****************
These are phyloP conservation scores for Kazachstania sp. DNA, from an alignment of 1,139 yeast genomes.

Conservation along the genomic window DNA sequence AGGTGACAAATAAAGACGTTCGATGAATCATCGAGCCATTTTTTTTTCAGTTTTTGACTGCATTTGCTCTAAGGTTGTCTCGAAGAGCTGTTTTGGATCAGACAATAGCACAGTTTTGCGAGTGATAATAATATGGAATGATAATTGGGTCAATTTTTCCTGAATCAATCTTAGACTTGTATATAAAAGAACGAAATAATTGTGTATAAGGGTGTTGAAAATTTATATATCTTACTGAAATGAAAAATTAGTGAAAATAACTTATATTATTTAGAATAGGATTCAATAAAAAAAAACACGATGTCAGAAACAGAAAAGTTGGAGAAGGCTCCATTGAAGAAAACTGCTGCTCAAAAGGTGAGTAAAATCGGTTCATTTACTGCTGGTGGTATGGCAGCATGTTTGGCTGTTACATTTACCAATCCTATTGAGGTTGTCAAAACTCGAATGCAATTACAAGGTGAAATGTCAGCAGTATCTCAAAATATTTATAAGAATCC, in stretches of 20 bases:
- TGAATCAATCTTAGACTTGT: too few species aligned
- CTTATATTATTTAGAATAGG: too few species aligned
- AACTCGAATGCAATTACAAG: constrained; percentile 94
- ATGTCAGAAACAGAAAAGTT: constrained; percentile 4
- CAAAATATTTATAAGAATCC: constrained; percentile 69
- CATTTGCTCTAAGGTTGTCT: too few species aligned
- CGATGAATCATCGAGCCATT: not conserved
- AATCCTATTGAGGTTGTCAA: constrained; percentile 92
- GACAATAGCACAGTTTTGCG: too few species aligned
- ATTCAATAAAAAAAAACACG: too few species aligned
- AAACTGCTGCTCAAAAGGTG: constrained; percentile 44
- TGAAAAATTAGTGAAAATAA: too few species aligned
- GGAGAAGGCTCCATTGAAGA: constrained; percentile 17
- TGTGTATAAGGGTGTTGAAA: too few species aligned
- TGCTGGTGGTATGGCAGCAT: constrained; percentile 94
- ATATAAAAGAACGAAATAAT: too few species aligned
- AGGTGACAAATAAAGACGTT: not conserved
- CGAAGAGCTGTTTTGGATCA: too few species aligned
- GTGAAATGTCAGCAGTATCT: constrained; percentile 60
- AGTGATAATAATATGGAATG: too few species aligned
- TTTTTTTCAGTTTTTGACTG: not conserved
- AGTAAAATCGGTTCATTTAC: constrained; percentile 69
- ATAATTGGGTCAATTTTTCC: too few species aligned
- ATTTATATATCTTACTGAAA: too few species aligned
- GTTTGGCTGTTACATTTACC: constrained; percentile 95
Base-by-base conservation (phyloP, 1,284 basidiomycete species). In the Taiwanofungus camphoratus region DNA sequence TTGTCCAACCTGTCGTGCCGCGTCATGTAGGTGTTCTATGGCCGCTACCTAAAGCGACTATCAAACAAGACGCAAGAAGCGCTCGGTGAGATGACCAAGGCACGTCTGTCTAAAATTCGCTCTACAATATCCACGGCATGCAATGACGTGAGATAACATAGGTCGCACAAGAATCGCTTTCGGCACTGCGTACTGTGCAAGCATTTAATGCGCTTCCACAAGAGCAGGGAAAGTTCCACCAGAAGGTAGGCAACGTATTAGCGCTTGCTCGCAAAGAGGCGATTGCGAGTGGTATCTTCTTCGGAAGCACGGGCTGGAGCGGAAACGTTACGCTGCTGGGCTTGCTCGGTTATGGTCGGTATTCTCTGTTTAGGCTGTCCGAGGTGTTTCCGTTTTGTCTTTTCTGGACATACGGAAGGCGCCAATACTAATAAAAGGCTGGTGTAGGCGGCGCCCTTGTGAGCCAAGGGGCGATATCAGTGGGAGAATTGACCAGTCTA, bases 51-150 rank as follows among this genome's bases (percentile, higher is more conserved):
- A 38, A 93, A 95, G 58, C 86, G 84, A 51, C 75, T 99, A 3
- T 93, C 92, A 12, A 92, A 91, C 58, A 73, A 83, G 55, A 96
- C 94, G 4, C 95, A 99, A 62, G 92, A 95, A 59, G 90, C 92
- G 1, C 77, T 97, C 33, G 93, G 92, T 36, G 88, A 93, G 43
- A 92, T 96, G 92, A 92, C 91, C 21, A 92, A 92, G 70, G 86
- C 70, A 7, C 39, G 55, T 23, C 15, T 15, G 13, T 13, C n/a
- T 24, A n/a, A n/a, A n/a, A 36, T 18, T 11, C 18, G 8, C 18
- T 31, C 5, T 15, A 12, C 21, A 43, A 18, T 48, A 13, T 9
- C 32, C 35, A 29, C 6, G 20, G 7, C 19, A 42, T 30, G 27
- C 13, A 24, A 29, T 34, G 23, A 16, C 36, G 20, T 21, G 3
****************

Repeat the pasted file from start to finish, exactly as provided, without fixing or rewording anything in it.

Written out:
These are phyloP conservation scores for Kazachstania sp. DNA, from an alignment of 1,139 yeast genomes.

Conservation along the genomic window DNA sequence AGGTGACAAATAAAGACGTTCGATGAATCATCGAGCCATTTTTTTTTCAGTTTTTGACTGCATTTGCTCTAAGGTTGTCTCGAAGAGCTGTTTTGGATCAGACAATAGCACAGTTTTGCGAGTGATAATAATATGGAATGATAATTGGGTCAATTTTTCCTGAATCAATCTTAGACTTGTATATAAAAGAACGAAATAATTGTGTATAAGGGTGTTGAAAATTTATATATCTTACTGAAATGAAAAATTAGTGAAAATAACTTATATTATTTAGAATAGGATTCAATAAAAAAAAACACGATGTCAGAAACAGAAAAGTTGGAGAAGGCTCCATTGAAGAAAACTGCTGCTCAAAAGGTGAGTAAAATCGGTTCATTTACTGCTGGTGGTATGGCAGCATGTTTGGCTGTTACATTTACCAATCCTATTGAGGTTGTCAAAACTCGAATGCAATTACAAGGTGAAATGTCAGCAGTATCTCAAAATATTTATAAGAATCC, in stretches of 20 bases:
- TGAATCAATCTTAGACTTGT: too few species aligned
- CTTATATTATTTAGAATAGG: too few species aligned
- AACTCGAATGCAATTACAAG: constrained; percentile 94
- ATGTCAGAAACAGAAAAGTT: constrained; percentile 4
- CAAAATATTTATAAGAATCC: constrained; percentile 69
- CATTTGCTCTAAGGTTGTCT: too few species aligned
- CGATGAATCATCGAGCCATT: not conserved
- AATCCTATTGAGGTTGTCAA: constrained; percentile 92
- GACAATAGCACAGTTTTGCG: too few species aligned
- ATTCAATAAAAAAAAACACG: too few species aligned
- AAACTGCTGCTCAAAAGGTG: constrained; percentile 44
- TGAAAAATTAGTGAAAATAA: too few species aligned
- GGAGAAGGCTCCATTGAAGA: constrained; percentile 17
- TGTGTATAAGGGTGTTGAAA: too few species aligned
- TGCTGGTGGTATGGCAGCAT: constrained; percentile 94
- ATATAAAAGAACGAAATAAT: too few species aligned
- AGGTGACAAATAAAGACGTT: not conserved
- CGAAGAGCTGTTTTGGATCA: too few species aligned
- GTGAAATGTCAGCAGTATCT: constrained; percentile 60
- AGTGATAATAATATGGAATG: too few species aligned
- TTTTTTTCAGTTTTTGACTG: not conserved
- AGTAAAATCGGTTCATTTAC: constrained; percentile 69
- ATAATTGGGTCAATTTTTCC: too few species aligned
- ATTTATATATCTTACTGAAA: too few species aligned
- GTTTGGCTGTTACATTTACC: constrained; percentile 95
Base-by-base conservation (phyloP, 1,284 basidiomycete species). In the Taiwanofungus camphoratus region DNA sequence TTGTCCAACCTGTCGTGCCGCGTCATGTAGGTGTTCTATGGCCGCTACCTAAAGCGACTATCAAACAAGACGCAAGAAGCGCTCGGTGAGATGACCAAGGCACGTCTGTCTAAAATTCGCTCTACAATATCCACGGCATGCAATGACGTGAGATAACATAGGTCGCACAAGAATCGCTTTCGGCACTGCGTACTGTGCAAGCATTTAATGCGCTTCCACAAGAGCAGGGAAAGTTCCACCAGAAGGTAGGCAACGTATTAGCGCTTGCTCGCAAAGAGGCGATTGCGAGTGGTATCTTCTTCGGAAGCACGGGCTGGAGCGGAAACGTTACGCTGCTGGGCTTGCTCGGTTATGGTCGGTATTCTCTGTTTAGGCTGTCCGAGGTGTTTCCGTTTTGTCTTTTCTGGACATACGGAAGGCGCCAATACTAATAAAAGGCTGGTGTAGGCGGCGCCCTTGTGAGCCAAGGGGCGATATCAGTGGGAGAATTGACCAGTCTA, bases 51-150 rank as follows among this genome's bases (percentile, higher is more conserved):
- A 38, A 93, A 95, G 58, C 86, G 84, A 51, C 75, T 99, A 3
- T 93, C 92, A 12, A 92, A 91, C 58, A 73, A 83, G 55, A 96
- C 94, G 4, C 95, A 99, A 62, G 92, A 95, A 59, G 90, C 92
- G 1, C 77, T 97, C 33, G 93, G 92, T 36, G 88, A 93, G 43
- A 92, T 96, G 92, A 92, C 91, C 21, A 92, A 92, G 70, G 86
- C 70, A 7, C 39, G 55, T 23, C 15, T 15, G 13, T 13, C n/a
- T 24, A n/a, A n/a, A n/a, A 36, T 18, T 11, C 18, G 8, C 18
- T 31, C 5, T 15, A 12, C 21, A 43, A 18, T 48, A 13, T 9
- C 32, C 35, A 29, C 6, G 20, G 7, C 19, A 42, T 30, G 27
- C 13, A 24, A 29, T 34, G 23, A 16, C 36, G 20, T 21, G 3